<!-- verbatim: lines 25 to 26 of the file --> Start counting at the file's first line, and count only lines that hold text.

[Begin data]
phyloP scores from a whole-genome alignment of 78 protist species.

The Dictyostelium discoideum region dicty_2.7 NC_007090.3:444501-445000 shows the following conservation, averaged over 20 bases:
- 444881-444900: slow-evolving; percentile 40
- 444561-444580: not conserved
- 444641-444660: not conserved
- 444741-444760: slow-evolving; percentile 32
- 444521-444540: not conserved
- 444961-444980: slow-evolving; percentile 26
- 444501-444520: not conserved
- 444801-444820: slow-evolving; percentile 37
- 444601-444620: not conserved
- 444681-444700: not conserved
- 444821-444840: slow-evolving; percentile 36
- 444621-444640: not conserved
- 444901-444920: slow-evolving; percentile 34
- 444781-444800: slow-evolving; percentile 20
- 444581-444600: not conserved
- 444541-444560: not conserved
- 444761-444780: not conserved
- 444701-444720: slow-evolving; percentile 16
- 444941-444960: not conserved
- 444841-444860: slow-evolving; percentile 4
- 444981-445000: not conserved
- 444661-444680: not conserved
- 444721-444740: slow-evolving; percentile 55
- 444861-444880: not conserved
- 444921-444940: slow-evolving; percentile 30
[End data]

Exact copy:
- 444721-444740: slow-evolving; percentile 55
- 444861-444880: not conserved